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What's the big economic idea, George?

By Tim Montgomerie
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The view in Downing Street is that Ed Miliband is unelectable. The YouGov survey in this morning's Sun will encourage Cameron's advisers in that view. Just 4% think the Labour leader would be good in a crisis. Just 5% see him as a natural leader. Only 6% regard Ed Miliband as charismatic. The Sun poll and an ICM survey in The Guardian confirm the conclusion of Lord Ashcroft's mega poll that "Odd Ed" is a real problem for Labour; especially in a head-to-head with David Cameron.

But if the party leader's image is one big factor in deciding voting intentions the other is economic credibility. In this regard the Tories do not need to panic. Ed Balls and Ed Miliband are not seen as trustworthy on the economy. Their ratings have actually fallen over the last year. Nonetheless there is increasing evidence that voters are worried about the cuts. 62% now worry that they are going too fast and too deep when in reality they have hardly begun.

OSBORNE BLUE TIE The Coalition's economic policy has two great weaknesses. Not enough has been done to turbo charge the supply side of the economy. ConHome said this within hours of George Osborne's first budget and we've said it more emphatically on many times since. The biggest issue facing Britain isn't the age of terror or the Arab Spring or the banking crisis. It's the rise of the East. The world doesn't owe us a living and if we don't revolutionise our schools, universities, tax system, public finances, planning laws and welfare benefits we will face not just relative decline but worse. Osborne's growth policies haven't yet risen to the challenge. Not even close. Some of the initiatives - such as the big business hotline - take competitiveness policy in the wrong direction. Just as significantly Osborne's rhetoric hasn't risen to the occasion either. He has never explained where he wants to take the British economy. He has never told us a big story of what will prepare us for a new age of prosperity.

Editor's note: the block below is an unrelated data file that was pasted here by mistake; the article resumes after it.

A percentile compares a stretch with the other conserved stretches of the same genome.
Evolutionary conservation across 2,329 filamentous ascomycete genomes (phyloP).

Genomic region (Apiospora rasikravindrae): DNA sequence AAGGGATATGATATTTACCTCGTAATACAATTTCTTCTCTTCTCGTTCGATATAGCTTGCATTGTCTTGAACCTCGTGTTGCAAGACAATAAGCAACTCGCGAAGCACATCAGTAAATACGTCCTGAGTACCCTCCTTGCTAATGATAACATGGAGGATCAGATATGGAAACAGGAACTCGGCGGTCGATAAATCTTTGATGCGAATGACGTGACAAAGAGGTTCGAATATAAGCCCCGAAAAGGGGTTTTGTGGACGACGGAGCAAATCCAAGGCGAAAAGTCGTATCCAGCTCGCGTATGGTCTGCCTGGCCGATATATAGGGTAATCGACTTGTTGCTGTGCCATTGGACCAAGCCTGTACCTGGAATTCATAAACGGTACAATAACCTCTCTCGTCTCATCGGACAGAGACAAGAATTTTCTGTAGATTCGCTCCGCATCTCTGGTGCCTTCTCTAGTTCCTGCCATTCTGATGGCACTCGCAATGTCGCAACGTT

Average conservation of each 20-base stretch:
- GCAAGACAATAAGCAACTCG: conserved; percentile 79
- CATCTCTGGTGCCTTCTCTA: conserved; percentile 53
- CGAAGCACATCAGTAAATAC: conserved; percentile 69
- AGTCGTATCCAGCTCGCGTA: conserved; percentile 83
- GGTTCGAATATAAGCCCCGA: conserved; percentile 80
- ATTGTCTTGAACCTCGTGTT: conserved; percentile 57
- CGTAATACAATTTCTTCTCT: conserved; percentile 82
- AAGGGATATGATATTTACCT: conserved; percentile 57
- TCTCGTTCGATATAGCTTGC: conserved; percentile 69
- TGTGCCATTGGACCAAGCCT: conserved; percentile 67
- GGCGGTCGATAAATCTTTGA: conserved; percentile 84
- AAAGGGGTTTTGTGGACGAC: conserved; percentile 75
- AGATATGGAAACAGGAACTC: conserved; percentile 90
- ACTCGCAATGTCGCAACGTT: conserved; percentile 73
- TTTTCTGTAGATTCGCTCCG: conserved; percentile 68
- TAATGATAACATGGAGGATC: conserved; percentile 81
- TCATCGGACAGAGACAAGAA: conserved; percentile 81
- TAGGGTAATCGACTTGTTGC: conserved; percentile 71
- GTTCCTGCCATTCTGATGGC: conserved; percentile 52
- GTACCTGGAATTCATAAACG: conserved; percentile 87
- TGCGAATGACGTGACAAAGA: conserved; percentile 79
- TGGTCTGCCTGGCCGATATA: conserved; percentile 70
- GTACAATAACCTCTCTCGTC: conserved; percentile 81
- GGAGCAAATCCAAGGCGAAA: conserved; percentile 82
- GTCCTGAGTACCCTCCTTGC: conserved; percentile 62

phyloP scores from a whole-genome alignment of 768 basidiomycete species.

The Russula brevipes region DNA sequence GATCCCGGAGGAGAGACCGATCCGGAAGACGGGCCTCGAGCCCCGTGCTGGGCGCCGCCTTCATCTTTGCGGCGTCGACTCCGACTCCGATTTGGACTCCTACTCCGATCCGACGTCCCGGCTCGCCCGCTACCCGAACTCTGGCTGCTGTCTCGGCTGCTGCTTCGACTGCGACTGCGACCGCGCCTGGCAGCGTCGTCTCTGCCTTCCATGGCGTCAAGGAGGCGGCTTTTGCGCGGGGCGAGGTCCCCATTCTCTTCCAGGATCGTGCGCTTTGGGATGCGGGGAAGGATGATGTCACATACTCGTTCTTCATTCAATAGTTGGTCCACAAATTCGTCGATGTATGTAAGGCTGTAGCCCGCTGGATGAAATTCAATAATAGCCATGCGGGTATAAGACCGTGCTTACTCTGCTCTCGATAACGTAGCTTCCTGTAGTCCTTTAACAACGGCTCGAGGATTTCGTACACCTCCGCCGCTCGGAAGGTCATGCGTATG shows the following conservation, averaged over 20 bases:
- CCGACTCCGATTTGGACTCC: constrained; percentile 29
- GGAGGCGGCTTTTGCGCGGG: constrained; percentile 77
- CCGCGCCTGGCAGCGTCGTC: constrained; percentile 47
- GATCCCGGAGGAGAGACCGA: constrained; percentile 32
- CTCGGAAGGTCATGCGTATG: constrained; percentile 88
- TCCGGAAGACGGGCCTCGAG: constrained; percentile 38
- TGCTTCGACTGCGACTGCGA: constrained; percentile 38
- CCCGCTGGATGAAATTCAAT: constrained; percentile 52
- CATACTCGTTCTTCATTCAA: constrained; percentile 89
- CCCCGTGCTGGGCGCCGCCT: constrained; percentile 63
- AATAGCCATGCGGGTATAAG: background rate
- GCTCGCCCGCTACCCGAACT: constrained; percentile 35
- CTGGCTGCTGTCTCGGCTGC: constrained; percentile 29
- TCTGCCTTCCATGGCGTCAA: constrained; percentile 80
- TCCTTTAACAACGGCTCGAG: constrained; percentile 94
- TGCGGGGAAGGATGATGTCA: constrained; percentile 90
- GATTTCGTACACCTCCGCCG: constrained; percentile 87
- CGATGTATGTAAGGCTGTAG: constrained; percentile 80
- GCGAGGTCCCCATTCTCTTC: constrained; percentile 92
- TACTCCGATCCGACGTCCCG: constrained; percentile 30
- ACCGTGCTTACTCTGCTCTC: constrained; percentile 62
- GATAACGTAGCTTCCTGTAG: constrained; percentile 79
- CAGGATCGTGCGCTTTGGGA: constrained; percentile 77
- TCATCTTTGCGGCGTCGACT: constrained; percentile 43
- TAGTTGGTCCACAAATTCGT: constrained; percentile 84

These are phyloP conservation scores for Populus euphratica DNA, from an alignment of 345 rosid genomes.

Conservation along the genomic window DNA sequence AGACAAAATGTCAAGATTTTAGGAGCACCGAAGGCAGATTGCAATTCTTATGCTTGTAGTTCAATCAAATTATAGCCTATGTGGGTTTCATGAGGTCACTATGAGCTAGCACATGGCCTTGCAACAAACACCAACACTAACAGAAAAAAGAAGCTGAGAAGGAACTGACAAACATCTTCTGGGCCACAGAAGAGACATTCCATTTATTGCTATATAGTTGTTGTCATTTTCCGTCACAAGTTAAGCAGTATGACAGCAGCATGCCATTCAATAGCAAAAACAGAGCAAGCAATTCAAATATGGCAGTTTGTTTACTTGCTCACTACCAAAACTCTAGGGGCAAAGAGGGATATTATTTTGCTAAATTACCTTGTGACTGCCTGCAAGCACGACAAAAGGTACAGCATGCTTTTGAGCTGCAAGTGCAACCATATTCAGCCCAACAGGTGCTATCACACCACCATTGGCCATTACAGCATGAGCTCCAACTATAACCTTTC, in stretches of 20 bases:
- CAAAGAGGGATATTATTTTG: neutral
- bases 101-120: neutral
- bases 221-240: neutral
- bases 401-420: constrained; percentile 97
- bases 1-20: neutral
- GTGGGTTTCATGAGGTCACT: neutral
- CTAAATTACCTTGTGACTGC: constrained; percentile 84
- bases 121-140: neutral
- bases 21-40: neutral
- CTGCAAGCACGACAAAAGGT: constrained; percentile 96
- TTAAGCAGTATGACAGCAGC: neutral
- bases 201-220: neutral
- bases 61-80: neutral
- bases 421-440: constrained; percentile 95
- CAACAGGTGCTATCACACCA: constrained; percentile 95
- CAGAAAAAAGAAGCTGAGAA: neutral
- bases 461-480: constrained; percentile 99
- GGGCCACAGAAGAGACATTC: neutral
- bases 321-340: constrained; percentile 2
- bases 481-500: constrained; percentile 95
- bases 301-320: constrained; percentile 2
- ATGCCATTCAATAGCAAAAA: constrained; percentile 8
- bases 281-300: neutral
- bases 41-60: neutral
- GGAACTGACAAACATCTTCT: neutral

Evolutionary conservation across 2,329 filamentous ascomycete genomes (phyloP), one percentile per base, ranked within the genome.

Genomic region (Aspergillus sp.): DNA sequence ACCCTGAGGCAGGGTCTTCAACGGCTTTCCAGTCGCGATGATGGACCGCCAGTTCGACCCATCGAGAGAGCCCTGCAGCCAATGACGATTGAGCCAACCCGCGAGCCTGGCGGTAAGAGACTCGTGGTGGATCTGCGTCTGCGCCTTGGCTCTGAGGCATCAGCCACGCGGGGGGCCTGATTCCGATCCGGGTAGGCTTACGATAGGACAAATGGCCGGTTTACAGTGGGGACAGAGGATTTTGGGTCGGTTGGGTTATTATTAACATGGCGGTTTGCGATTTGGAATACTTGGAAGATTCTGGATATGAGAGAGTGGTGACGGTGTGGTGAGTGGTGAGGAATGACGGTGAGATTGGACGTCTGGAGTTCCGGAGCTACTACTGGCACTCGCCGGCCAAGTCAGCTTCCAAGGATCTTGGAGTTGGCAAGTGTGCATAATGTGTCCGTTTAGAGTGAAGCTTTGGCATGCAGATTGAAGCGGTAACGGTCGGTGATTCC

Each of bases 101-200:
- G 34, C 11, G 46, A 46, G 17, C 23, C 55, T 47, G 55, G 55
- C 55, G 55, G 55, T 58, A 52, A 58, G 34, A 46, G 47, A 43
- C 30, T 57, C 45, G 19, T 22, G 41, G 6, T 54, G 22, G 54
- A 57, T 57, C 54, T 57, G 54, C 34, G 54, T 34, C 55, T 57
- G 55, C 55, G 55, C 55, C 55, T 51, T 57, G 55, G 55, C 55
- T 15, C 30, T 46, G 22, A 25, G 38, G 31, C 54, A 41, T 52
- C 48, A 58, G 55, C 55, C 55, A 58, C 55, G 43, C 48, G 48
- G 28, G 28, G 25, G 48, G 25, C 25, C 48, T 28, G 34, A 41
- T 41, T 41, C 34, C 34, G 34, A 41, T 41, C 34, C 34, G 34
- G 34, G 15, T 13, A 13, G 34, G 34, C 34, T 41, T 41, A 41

Labour is developing the same narrative that Barack Obama is trailblazing in the USA. I say trailblazing but it's actually been the narrative of big government politicians since the 1970s. The solution to our problems is, they say, a more interventionist state and higher taxes on the wealthy. There is also a streak of populism in what Ed Miliband will unveil this week. He is promising to champion the consumers of train and energy companies. In a time of rising prices that might be potent.

George Osborne's deficit reduction plan is largely in jeopardy because of global economic circumstances beyond his control. As David Brooks recently reminded us: there's only so much any government can do at a time of economic crisis. Nonetheless Osborne needs to convince the nation that he has a plan and that it involves a lot more than cuts and buddy hotlines. His German model, as I've described it, provides the beginnings of that message. In Manchester next week he needs to set it out.

> On Comment today Charlie Elphicke MP calls for empowerment of the small business engine of the economy.


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